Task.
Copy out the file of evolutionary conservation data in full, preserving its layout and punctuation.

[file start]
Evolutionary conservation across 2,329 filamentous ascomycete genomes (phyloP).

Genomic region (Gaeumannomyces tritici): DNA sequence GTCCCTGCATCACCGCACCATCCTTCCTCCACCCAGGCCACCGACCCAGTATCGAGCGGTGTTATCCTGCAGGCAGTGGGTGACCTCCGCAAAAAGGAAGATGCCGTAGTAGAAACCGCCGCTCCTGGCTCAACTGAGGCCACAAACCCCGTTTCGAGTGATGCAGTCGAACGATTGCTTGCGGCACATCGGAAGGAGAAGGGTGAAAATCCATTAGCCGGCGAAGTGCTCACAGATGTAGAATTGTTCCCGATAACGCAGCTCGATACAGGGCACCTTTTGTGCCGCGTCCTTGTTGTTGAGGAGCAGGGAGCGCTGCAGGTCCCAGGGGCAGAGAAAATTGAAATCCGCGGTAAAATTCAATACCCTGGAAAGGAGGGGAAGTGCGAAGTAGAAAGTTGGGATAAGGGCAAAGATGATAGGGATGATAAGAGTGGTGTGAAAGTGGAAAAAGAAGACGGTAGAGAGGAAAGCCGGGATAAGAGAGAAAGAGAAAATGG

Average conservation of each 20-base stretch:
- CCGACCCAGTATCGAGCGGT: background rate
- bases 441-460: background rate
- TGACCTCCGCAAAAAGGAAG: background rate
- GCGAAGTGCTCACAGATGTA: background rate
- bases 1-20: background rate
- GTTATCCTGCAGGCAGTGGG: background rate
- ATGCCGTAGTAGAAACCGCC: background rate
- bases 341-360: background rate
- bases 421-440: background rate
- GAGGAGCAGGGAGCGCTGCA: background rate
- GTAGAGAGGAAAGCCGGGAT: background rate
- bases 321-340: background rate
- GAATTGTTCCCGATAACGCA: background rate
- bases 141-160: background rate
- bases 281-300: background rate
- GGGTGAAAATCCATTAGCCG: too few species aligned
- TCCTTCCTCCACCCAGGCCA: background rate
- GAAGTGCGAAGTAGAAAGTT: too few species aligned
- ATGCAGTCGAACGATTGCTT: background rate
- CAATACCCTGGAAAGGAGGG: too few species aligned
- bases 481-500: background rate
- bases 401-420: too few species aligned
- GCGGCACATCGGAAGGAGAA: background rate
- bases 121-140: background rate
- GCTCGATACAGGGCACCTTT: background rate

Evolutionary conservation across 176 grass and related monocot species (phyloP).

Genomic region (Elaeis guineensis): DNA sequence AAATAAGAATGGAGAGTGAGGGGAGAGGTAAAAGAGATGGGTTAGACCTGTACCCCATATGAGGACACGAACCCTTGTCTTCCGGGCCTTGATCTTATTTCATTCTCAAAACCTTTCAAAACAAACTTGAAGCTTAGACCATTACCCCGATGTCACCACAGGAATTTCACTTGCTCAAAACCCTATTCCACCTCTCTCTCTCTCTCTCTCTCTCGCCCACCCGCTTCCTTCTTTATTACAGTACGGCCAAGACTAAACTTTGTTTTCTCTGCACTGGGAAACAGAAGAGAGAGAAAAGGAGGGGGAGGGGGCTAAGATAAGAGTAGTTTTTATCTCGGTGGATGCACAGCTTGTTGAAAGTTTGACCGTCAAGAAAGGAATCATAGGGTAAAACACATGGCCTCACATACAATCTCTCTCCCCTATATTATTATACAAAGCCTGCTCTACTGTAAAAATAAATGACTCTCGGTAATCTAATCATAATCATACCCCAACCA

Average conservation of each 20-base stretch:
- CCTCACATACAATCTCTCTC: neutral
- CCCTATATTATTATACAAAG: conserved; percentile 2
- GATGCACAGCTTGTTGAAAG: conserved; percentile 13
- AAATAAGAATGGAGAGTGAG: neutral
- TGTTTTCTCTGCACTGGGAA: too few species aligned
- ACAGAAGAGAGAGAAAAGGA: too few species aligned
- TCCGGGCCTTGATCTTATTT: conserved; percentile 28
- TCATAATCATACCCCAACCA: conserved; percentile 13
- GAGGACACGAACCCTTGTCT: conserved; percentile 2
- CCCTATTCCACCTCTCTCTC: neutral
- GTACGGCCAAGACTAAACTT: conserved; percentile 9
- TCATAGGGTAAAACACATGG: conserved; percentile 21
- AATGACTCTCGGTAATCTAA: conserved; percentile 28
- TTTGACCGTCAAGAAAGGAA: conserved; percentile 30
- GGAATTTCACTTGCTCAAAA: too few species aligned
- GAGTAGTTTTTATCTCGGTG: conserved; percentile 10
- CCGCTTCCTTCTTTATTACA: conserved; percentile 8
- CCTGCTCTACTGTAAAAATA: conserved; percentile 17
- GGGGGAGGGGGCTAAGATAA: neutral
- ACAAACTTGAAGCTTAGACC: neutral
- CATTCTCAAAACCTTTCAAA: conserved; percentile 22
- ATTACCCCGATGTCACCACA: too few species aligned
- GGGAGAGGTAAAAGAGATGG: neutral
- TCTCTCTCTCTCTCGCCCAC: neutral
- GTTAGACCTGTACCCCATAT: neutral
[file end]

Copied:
Evolutionary conservation across 2,329 filamentous ascomycete genomes (phyloP).

Genomic region (Gaeumannomyces tritici): DNA sequence GTCCCTGCATCACCGCACCATCCTTCCTCCACCCAGGCCACCGACCCAGTATCGAGCGGTGTTATCCTGCAGGCAGTGGGTGACCTCCGCAAAAAGGAAGATGCCGTAGTAGAAACCGCCGCTCCTGGCTCAACTGAGGCCACAAACCCCGTTTCGAGTGATGCAGTCGAACGATTGCTTGCGGCACATCGGAAGGAGAAGGGTGAAAATCCATTAGCCGGCGAAGTGCTCACAGATGTAGAATTGTTCCCGATAACGCAGCTCGATACAGGGCACCTTTTGTGCCGCGTCCTTGTTGTTGAGGAGCAGGGAGCGCTGCAGGTCCCAGGGGCAGAGAAAATTGAAATCCGCGGTAAAATTCAATACCCTGGAAAGGAGGGGAAGTGCGAAGTAGAAAGTTGGGATAAGGGCAAAGATGATAGGGATGATAAGAGTGGTGTGAAAGTGGAAAAAGAAGACGGTAGAGAGGAAAGCCGGGATAAGAGAGAAAGAGAAAATGG

Average conservation of each 20-base stretch:
- CCGACCCAGTATCGAGCGGT: background rate
- bases 441-460: background rate
- TGACCTCCGCAAAAAGGAAG: background rate
- GCGAAGTGCTCACAGATGTA: background rate
- bases 1-20: background rate
- GTTATCCTGCAGGCAGTGGG: background rate
- ATGCCGTAGTAGAAACCGCC: background rate
- bases 341-360: background rate
- bases 421-440: background rate
- GAGGAGCAGGGAGCGCTGCA: background rate
- GTAGAGAGGAAAGCCGGGAT: background rate
- bases 321-340: background rate
- GAATTGTTCCCGATAACGCA: background rate
- bases 141-160: background rate
- bases 281-300: background rate
- GGGTGAAAATCCATTAGCCG: too few species aligned
- TCCTTCCTCCACCCAGGCCA: background rate
- GAAGTGCGAAGTAGAAAGTT: too few species aligned
- ATGCAGTCGAACGATTGCTT: background rate
- CAATACCCTGGAAAGGAGGG: too few species aligned
- bases 481-500: background rate
- bases 401-420: too few species aligned
- GCGGCACATCGGAAGGAGAA: background rate
- bases 121-140: background rate
- GCTCGATACAGGGCACCTTT: background rate

Evolutionary conservation across 176 grass and related monocot species (phyloP).

Genomic region (Elaeis guineensis): DNA sequence AAATAAGAATGGAGAGTGAGGGGAGAGGTAAAAGAGATGGGTTAGACCTGTACCCCATATGAGGACACGAACCCTTGTCTTCCGGGCCTTGATCTTATTTCATTCTCAAAACCTTTCAAAACAAACTTGAAGCTTAGACCATTACCCCGATGTCACCACAGGAATTTCACTTGCTCAAAACCCTATTCCACCTCTCTCTCTCTCTCTCTCTCTCGCCCACCCGCTTCCTTCTTTATTACAGTACGGCCAAGACTAAACTTTGTTTTCTCTGCACTGGGAAACAGAAGAGAGAGAAAAGGAGGGGGAGGGGGCTAAGATAAGAGTAGTTTTTATCTCGGTGGATGCACAGCTTGTTGAAAGTTTGACCGTCAAGAAAGGAATCATAGGGTAAAACACATGGCCTCACATACAATCTCTCTCCCCTATATTATTATACAAAGCCTGCTCTACTGTAAAAATAAATGACTCTCGGTAATCTAATCATAATCATACCCCAACCA

Average conservation of each 20-base stretch:
- CCTCACATACAATCTCTCTC: neutral
- CCCTATATTATTATACAAAG: conserved; percentile 2
- GATGCACAGCTTGTTGAAAG: conserved; percentile 13
- AAATAAGAATGGAGAGTGAG: neutral
- TGTTTTCTCTGCACTGGGAA: too few species aligned
- ACAGAAGAGAGAGAAAAGGA: too few species aligned
- TCCGGGCCTTGATCTTATTT: conserved; percentile 28
- TCATAATCATACCCCAACCA: conserved; percentile 13
- GAGGACACGAACCCTTGTCT: conserved; percentile 2
- CCCTATTCCACCTCTCTCTC: neutral
- GTACGGCCAAGACTAAACTT: conserved; percentile 9
- TCATAGGGTAAAACACATGG: conserved; percentile 21
- AATGACTCTCGGTAATCTAA: conserved; percentile 28
- TTTGACCGTCAAGAAAGGAA: conserved; percentile 30
- GGAATTTCACTTGCTCAAAA: too few species aligned
- GAGTAGTTTTTATCTCGGTG: conserved; percentile 10
- CCGCTTCCTTCTTTATTACA: conserved; percentile 8
- CCTGCTCTACTGTAAAAATA: conserved; percentile 17
- GGGGGAGGGGGCTAAGATAA: neutral
- ACAAACTTGAAGCTTAGACC: neutral
- CATTCTCAAAACCTTTCAAA: conserved; percentile 22
- ATTACCCCGATGTCACCACA: too few species aligned
- GGGAGAGGTAAAAGAGATGG: neutral
- TCTCTCTCTCTCTCGCCCAC: neutral
- GTTAGACCTGTACCCCATAT: neutral